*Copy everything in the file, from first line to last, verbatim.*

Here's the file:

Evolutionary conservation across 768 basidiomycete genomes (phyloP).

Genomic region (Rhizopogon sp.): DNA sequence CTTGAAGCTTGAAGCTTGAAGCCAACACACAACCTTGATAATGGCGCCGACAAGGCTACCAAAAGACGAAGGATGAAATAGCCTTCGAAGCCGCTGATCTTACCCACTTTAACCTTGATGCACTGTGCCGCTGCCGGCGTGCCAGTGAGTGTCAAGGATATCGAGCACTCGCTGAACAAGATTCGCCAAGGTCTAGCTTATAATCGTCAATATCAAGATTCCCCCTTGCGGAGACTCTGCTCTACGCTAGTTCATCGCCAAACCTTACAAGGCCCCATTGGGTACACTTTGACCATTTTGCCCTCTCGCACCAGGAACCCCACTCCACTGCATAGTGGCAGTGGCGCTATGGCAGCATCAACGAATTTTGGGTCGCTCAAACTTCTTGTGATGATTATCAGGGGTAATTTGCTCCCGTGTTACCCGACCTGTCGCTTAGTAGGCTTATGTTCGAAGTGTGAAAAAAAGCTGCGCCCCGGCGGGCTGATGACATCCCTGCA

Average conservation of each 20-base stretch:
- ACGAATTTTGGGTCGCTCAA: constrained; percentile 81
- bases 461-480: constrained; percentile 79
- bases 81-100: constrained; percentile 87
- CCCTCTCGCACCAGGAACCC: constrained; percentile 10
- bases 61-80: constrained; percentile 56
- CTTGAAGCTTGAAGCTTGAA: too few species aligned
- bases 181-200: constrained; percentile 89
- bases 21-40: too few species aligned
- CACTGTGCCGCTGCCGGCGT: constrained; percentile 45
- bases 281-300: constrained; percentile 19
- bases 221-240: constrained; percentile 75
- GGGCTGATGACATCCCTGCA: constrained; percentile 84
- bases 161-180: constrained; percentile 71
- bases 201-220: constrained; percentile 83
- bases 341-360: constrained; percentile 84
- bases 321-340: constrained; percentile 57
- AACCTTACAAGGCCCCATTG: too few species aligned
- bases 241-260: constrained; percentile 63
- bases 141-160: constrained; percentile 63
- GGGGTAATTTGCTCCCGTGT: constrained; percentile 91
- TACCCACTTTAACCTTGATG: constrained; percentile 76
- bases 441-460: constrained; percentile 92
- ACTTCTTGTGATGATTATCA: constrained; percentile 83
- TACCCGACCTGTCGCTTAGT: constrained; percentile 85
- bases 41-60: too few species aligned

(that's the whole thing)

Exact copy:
Evolutionary conservation across 768 basidiomycete genomes (phyloP).

Genomic region (Rhizopogon sp.): DNA sequence CTTGAAGCTTGAAGCTTGAAGCCAACACACAACCTTGATAATGGCGCCGACAAGGCTACCAAAAGACGAAGGATGAAATAGCCTTCGAAGCCGCTGATCTTACCCACTTTAACCTTGATGCACTGTGCCGCTGCCGGCGTGCCAGTGAGTGTCAAGGATATCGAGCACTCGCTGAACAAGATTCGCCAAGGTCTAGCTTATAATCGTCAATATCAAGATTCCCCCTTGCGGAGACTCTGCTCTACGCTAGTTCATCGCCAAACCTTACAAGGCCCCATTGGGTACACTTTGACCATTTTGCCCTCTCGCACCAGGAACCCCACTCCACTGCATAGTGGCAGTGGCGCTATGGCAGCATCAACGAATTTTGGGTCGCTCAAACTTCTTGTGATGATTATCAGGGGTAATTTGCTCCCGTGTTACCCGACCTGTCGCTTAGTAGGCTTATGTTCGAAGTGTGAAAAAAAGCTGCGCCCCGGCGGGCTGATGACATCCCTGCA

Average conservation of each 20-base stretch:
- ACGAATTTTGGGTCGCTCAA: constrained; percentile 81
- bases 461-480: constrained; percentile 79
- bases 81-100: constrained; percentile 87
- CCCTCTCGCACCAGGAACCC: constrained; percentile 10
- bases 61-80: constrained; percentile 56
- CTTGAAGCTTGAAGCTTGAA: too few species aligned
- bases 181-200: constrained; percentile 89
- bases 21-40: too few species aligned
- CACTGTGCCGCTGCCGGCGT: constrained; percentile 45
- bases 281-300: constrained; percentile 19
- bases 221-240: constrained; percentile 75
- GGGCTGATGACATCCCTGCA: constrained; percentile 84
- bases 161-180: constrained; percentile 71
- bases 201-220: constrained; percentile 83
- bases 341-360: constrained; percentile 84
- bases 321-340: constrained; percentile 57
- AACCTTACAAGGCCCCATTG: too few species aligned
- bases 241-260: constrained; percentile 63
- bases 141-160: constrained; percentile 63
- GGGGTAATTTGCTCCCGTGT: constrained; percentile 91
- TACCCACTTTAACCTTGATG: constrained; percentile 76
- bases 441-460: constrained; percentile 92
- ACTTCTTGTGATGATTATCA: constrained; percentile 83
- TACCCGACCTGTCGCTTAGT: constrained; percentile 85
- bases 41-60: too few species aligned